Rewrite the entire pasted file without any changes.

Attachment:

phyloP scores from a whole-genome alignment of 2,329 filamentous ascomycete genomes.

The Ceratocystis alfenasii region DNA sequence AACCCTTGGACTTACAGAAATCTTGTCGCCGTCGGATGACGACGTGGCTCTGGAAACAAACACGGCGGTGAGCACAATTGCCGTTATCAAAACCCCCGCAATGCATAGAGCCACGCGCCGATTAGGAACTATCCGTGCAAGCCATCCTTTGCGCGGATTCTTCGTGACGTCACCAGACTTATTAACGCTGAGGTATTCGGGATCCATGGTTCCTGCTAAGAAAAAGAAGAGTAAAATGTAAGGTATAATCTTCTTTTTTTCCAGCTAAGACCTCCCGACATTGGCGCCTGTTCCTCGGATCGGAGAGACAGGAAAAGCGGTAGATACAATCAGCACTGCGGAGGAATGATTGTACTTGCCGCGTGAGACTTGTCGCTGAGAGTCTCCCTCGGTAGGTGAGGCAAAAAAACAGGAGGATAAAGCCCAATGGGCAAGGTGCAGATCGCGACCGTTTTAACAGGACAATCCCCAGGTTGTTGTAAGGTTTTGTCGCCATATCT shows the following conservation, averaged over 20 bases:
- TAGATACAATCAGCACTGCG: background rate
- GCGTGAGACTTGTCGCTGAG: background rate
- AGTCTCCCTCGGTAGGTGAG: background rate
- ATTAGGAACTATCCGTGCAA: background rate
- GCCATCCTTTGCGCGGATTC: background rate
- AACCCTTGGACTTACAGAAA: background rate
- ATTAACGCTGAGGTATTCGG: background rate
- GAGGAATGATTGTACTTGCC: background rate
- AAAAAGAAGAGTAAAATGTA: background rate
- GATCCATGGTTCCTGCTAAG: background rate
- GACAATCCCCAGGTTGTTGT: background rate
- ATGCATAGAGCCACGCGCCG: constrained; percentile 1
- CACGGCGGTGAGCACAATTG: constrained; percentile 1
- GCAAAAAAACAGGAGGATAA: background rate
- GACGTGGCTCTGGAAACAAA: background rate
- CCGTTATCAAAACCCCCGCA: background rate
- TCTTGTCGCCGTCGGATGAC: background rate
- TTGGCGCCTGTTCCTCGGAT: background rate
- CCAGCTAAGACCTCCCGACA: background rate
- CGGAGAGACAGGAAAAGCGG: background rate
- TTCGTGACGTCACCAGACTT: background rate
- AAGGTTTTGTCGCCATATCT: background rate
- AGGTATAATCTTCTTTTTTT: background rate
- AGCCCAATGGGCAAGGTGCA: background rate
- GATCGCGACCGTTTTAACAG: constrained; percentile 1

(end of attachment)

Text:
phyloP scores from a whole-genome alignment of 2,329 filamentous ascomycete genomes.

The Ceratocystis alfenasii region DNA sequence AACCCTTGGACTTACAGAAATCTTGTCGCCGTCGGATGACGACGTGGCTCTGGAAACAAACACGGCGGTGAGCACAATTGCCGTTATCAAAACCCCCGCAATGCATAGAGCCACGCGCCGATTAGGAACTATCCGTGCAAGCCATCCTTTGCGCGGATTCTTCGTGACGTCACCAGACTTATTAACGCTGAGGTATTCGGGATCCATGGTTCCTGCTAAGAAAAAGAAGAGTAAAATGTAAGGTATAATCTTCTTTTTTTCCAGCTAAGACCTCCCGACATTGGCGCCTGTTCCTCGGATCGGAGAGACAGGAAAAGCGGTAGATACAATCAGCACTGCGGAGGAATGATTGTACTTGCCGCGTGAGACTTGTCGCTGAGAGTCTCCCTCGGTAGGTGAGGCAAAAAAACAGGAGGATAAAGCCCAATGGGCAAGGTGCAGATCGCGACCGTTTTAACAGGACAATCCCCAGGTTGTTGTAAGGTTTTGTCGCCATATCT shows the following conservation, averaged over 20 bases:
- TAGATACAATCAGCACTGCG: background rate
- GCGTGAGACTTGTCGCTGAG: background rate
- AGTCTCCCTCGGTAGGTGAG: background rate
- ATTAGGAACTATCCGTGCAA: background rate
- GCCATCCTTTGCGCGGATTC: background rate
- AACCCTTGGACTTACAGAAA: background rate
- ATTAACGCTGAGGTATTCGG: background rate
- GAGGAATGATTGTACTTGCC: background rate
- AAAAAGAAGAGTAAAATGTA: background rate
- GATCCATGGTTCCTGCTAAG: background rate
- GACAATCCCCAGGTTGTTGT: background rate
- ATGCATAGAGCCACGCGCCG: constrained; percentile 1
- CACGGCGGTGAGCACAATTG: constrained; percentile 1
- GCAAAAAAACAGGAGGATAA: background rate
- GACGTGGCTCTGGAAACAAA: background rate
- CCGTTATCAAAACCCCCGCA: background rate
- TCTTGTCGCCGTCGGATGAC: background rate
- TTGGCGCCTGTTCCTCGGAT: background rate
- CCAGCTAAGACCTCCCGACA: background rate
- CGGAGAGACAGGAAAAGCGG: background rate
- TTCGTGACGTCACCAGACTT: background rate
- AAGGTTTTGTCGCCATATCT: background rate
- AGGTATAATCTTCTTTTTTT: background rate
- AGCCCAATGGGCAAGGTGCA: background rate
- GATCGCGACCGTTTTAACAG: constrained; percentile 1